Recipe Trouble: Production Problems At Generic-Drug Firm Lead to Serious Claims
On Jan. 13, 1994, a day after his lungs collapsed, Jeffory Flower died in his mother’s arms. He was nine years old.
In the prior year, Jeffory, who had cerebral palsy and asthma, had been admitted to the hospital 12 times for pneumonia, says his mother, Michelle Hommerbocker. Soon after returning home each time, she says, his condition worsened.
Although she was baffled then, Ms. Hommerbocker eventually concluded that his asthma medicine played a role. When Jeffory was in the hospital, she says, he was given a brand-name inhalant, and his pneumonia abated. But at home in Oroville, Calif., where he inhaled a less-costly generic version of it mandated by his parents’ health plan, she says, the pneumonia always returned.
Many other patients thrived on the brand-name drug, Proventil, and degenerated on the generic version, Albuterol, according to plaintiffs in suits against Albuterol’s maker. The company, Copley Pharmaceutical Inc., of Canton, Mass., recalled the drug in January 1994 after finding bacterial contamination in it. The suits, most of them consolidated in federal court in Cheyenne, Wyo., allege that about 100 people died from Albuterol use.
Copley says that Albuterol contamination had nothing to do with Jeffory’s final bout of pneumonia and that there is no proof anyone has ever died from the drug. It says contamination affected only four lots that left the factory, 118,000 vials in all, and the bacteria involved were relatively benign. But Copley told the court last week that the number of adverse-reaction reports may exceed 10,000.
Food and Drug Administration records and Copley documents, some of them obtained from plaintiffs’ lawyers, show that questions about the company’s ability to make Albuterol bacteria-free began before it reached the market and continued throughout the 20 months it was sold. The FDA-approved recipe called for three ingredients to kill bacteria. But Copley now concedes it never used two of the three and never told the FDA it wasn’t doing so.
Some ex-employees say Copley also deviated from the FDA-approved recipe for making a generic version of an antihistamine. Copley recalled that drug last September, citing coating problems on the time-release pills.
Recipe trouble is a bane in the $10 billion generic-drug industry. Managed care and other attacks on health costs are increasing the use of generics, which are supposed to be therapeutically equivalent to brand-name drugs. In approving their manufacture, the FDA certifies this is so.
But in a number of cases in recent years, generics companies have had difficulty making the knockoffs they say they can, even though they had given the FDA test results showing the drugs worked. In some cases, this is because a drug sample has been made in small batches for lab testing, but the recipe proved inadequate when scaled up to full production, says Peter Rheinstein, an FDA official who used to head its generic-drugs division. And in a few cases, the drug tested for approval has been a phony version of the patented drug, or lab results have been fudged. The FDA doesn’t require clinical trials for generic drugs.
Companies discovering that their approved recipes didn’t work have been known to resort to unauthorized revisions. Last month, an executive of Halsey Drug Co. in Brooklyn, N.Y., was sentenced to 18 months in prison for conspiring to add unapproved ingredients to generic drugs for irregular heartbeats, meningitis and hyperthyroidism. This month, some executives of Mutual Pharmaceutical Co., in Philadelphia, are expected to be tried in federal court in Baltimore on charges of concealing deviations from an approved formula for a heart drug. And some officials from Alra Laboratories Inc., Gurnee, Ill., await trial in federal court in Chicago on charges of falsifying data in approval applications for a pediatric antibiotic and other generic drugs.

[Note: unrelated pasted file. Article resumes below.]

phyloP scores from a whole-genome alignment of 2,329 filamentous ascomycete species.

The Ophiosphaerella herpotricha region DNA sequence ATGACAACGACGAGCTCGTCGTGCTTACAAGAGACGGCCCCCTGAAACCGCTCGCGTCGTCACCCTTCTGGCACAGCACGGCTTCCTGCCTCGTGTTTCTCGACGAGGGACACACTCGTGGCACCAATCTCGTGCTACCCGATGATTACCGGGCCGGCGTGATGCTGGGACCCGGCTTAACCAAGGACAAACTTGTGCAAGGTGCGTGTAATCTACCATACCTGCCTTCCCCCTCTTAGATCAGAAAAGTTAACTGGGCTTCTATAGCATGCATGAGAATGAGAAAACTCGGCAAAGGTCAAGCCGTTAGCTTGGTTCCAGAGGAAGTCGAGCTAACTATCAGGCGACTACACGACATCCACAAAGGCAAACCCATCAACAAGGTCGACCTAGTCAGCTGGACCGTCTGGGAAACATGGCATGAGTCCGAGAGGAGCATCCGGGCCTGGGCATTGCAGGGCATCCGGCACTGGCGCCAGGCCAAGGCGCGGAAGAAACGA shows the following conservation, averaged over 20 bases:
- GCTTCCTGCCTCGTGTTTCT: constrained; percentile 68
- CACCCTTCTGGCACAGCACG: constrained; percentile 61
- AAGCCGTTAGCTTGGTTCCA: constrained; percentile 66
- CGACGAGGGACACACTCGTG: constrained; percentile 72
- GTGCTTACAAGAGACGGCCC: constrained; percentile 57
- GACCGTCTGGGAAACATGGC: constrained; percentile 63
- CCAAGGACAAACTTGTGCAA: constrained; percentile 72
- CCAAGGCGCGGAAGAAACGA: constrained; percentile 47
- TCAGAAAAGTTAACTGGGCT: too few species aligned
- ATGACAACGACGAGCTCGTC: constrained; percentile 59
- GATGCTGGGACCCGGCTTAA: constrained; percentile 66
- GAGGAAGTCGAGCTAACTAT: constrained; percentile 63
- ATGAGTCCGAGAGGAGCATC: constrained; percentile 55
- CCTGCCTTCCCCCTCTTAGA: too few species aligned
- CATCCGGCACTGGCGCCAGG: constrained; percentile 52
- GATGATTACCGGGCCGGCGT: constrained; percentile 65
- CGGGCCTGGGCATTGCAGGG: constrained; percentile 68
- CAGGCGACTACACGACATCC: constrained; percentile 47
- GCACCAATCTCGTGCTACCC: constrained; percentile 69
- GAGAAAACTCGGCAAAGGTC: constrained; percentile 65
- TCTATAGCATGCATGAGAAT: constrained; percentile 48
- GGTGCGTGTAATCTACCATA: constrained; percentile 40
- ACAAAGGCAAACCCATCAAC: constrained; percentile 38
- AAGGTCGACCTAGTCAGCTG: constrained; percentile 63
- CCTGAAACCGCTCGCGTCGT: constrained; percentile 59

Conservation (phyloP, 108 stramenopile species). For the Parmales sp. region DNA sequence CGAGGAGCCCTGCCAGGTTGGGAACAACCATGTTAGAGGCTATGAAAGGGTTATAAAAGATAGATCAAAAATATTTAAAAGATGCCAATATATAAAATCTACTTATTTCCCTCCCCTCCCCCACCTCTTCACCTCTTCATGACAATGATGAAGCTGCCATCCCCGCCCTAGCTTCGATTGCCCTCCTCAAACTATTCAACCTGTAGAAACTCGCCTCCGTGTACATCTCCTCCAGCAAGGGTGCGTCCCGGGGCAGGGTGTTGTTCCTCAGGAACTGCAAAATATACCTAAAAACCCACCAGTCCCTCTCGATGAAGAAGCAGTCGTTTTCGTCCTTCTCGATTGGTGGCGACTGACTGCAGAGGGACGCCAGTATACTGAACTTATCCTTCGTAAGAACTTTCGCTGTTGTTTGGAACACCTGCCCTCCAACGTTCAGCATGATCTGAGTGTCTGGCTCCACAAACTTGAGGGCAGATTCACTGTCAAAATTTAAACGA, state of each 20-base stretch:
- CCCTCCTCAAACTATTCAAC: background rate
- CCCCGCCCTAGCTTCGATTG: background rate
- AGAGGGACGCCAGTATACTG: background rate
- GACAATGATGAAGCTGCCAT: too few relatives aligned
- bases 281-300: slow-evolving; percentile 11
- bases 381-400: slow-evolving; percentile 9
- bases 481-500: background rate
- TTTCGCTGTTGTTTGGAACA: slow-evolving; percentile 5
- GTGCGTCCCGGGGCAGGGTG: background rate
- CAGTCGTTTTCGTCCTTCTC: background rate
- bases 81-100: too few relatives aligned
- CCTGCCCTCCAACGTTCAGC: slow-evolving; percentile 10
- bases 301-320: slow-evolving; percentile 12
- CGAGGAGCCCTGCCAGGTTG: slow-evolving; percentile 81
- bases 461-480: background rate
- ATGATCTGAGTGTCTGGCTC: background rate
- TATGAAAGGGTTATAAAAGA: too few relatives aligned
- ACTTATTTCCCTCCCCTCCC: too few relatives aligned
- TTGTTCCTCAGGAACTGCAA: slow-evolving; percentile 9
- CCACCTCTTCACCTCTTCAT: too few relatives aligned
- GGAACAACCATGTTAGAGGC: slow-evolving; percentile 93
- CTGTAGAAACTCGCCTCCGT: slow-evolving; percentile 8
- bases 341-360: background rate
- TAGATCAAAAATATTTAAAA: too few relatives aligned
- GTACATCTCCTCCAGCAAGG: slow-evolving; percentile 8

As for Copley, a federal grand jury in Boston is investigating whether it may have concealed drug-production problems and recipe deviations from the FDA. (It denies doing so.) An assistant U.S. attorney in Baltimore, Gary Jordan, says at least three other generic-drug companies are under similar grand-jury inquiry.
``The inability to make equivalent copies of brand-name drugs is the great unresolved problem in the industry today, and people are going to get hurt unless something is done,″ says Leroy Schwartz, a physician who is former head of New Jersey’s Drug Utilization Review Council.
The FDA says it doesn’t keep aggregate records of the reasons for drug recalls. But a review of 229 of the more serious recalls in FDA weekly reports since 1992 shows that about two-thirds related to formulation defects in generic drugs, which account for only about 40 percent of unit sales.
The generics industry, of course, has come under scrutiny before. In a number of cases in the late 1980s, officials of generic-drug companies were found to have bribed FDA officials. Some of the malefactors went out of business, and the industry started to regain its reputation. The FDA led a ``massive cleanup″ of the industry, says an FDA official, Douglas Sporn, but he adds that ``anytime you have a big industry and there’s a lot of money to be made, you can’t be sure everyone’s going to play by the rules.″
In October 1993, when 51 percent of Copley was bought by Hoechst AG of Germany, analysts praised Copley for its good record with the FDA. But issues concerning the soundness of Albuterol were already brewing. After Copley applied in 1989 to make this generic version of Proventil (a Schering-Plough Corp. asthma drug made under license from Glaxo), Schering objected. It went to court challenging the FDA definition of bioequivalency. The issue is on appeal.